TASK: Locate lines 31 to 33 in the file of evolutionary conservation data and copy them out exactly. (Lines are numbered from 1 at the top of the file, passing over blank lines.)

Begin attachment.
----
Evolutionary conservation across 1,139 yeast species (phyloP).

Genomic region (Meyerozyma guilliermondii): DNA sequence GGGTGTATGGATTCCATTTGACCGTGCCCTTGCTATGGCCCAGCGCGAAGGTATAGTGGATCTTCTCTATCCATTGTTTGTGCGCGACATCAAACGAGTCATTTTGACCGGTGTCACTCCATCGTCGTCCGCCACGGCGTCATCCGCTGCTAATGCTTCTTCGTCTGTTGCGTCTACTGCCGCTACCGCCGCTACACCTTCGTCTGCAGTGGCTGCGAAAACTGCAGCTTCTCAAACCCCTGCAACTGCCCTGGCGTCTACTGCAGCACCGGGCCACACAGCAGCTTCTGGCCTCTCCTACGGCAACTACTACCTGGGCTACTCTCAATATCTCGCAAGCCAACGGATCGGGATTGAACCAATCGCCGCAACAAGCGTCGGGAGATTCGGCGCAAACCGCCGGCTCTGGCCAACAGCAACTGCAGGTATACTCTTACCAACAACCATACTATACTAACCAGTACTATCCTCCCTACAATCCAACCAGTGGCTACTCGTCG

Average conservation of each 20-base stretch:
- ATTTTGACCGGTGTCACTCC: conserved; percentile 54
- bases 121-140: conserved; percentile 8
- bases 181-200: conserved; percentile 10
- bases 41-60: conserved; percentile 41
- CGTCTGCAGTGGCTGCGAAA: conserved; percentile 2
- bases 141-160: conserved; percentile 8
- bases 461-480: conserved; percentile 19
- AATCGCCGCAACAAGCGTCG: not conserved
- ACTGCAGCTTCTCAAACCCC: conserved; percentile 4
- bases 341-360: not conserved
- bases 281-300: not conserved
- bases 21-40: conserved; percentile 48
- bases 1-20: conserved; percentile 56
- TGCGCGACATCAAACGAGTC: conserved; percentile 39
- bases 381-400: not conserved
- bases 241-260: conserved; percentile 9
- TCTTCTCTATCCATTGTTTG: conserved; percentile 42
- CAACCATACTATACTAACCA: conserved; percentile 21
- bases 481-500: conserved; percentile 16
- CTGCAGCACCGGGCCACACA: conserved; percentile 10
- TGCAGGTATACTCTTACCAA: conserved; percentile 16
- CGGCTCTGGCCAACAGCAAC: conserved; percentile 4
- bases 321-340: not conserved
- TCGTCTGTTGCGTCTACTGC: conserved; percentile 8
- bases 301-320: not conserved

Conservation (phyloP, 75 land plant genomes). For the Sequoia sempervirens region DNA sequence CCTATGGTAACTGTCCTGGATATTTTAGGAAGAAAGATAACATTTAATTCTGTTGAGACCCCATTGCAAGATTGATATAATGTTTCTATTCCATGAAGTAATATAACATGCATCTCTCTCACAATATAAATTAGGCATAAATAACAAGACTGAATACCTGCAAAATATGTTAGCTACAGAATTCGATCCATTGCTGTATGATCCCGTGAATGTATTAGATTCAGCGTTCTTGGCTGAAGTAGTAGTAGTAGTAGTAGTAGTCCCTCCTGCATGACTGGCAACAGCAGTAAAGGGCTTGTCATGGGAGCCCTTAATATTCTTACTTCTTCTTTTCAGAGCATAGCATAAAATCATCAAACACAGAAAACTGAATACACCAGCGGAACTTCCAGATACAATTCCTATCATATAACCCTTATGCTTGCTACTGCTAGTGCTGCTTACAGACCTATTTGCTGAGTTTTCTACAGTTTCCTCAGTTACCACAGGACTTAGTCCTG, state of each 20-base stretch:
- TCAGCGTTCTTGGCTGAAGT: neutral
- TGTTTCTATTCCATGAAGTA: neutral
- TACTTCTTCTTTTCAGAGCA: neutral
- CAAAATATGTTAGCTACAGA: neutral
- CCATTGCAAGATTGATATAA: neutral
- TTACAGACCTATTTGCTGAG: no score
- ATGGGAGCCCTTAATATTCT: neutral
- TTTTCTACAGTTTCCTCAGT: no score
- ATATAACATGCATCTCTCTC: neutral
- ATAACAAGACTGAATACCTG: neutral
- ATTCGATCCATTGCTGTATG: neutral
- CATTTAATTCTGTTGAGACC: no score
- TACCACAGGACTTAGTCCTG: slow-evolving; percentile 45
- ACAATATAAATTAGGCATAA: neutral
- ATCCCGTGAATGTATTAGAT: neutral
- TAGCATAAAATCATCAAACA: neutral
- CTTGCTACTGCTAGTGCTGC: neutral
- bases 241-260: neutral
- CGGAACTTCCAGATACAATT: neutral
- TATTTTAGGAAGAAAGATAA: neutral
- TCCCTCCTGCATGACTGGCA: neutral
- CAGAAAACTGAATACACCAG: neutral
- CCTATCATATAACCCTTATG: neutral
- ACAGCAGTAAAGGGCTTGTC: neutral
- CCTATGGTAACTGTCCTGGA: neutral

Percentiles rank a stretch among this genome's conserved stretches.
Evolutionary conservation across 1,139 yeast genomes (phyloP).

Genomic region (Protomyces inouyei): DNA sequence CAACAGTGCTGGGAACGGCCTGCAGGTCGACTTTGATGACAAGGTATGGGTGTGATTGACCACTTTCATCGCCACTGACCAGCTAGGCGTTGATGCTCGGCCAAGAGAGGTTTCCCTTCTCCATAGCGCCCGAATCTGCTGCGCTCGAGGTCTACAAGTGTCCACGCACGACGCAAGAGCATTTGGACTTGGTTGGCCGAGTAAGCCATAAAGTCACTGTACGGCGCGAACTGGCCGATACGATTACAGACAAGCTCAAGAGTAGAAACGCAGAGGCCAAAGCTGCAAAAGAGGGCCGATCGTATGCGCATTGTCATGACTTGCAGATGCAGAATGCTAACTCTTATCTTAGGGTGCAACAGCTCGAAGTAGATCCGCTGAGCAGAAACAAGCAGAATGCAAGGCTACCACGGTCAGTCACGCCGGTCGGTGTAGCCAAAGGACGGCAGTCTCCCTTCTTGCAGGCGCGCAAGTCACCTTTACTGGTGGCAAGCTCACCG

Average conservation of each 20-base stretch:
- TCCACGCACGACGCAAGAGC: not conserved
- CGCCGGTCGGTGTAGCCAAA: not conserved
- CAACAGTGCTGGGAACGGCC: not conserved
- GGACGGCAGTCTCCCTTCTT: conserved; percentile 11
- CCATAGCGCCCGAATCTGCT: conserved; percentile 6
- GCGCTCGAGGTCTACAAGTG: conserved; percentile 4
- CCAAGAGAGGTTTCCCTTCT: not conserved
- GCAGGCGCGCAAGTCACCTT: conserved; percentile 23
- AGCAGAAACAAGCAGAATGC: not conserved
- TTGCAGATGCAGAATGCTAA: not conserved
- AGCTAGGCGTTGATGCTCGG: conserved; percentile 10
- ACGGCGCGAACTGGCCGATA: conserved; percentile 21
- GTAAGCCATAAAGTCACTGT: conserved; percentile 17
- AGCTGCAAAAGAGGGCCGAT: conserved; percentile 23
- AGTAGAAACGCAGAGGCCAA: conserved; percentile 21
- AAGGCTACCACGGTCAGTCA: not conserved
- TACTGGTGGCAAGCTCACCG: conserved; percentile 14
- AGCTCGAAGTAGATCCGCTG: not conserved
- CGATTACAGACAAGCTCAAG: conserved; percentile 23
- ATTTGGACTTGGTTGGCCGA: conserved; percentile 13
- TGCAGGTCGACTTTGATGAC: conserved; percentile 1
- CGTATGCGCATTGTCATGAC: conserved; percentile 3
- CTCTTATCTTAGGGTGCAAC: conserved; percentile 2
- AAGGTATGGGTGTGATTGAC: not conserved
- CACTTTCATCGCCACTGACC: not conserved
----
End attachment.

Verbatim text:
- TGTTTCTATTCCATGAAGTA: neutral
- TACTTCTTCTTTTCAGAGCA: neutral
- CAAAATATGTTAGCTACAGA: neutral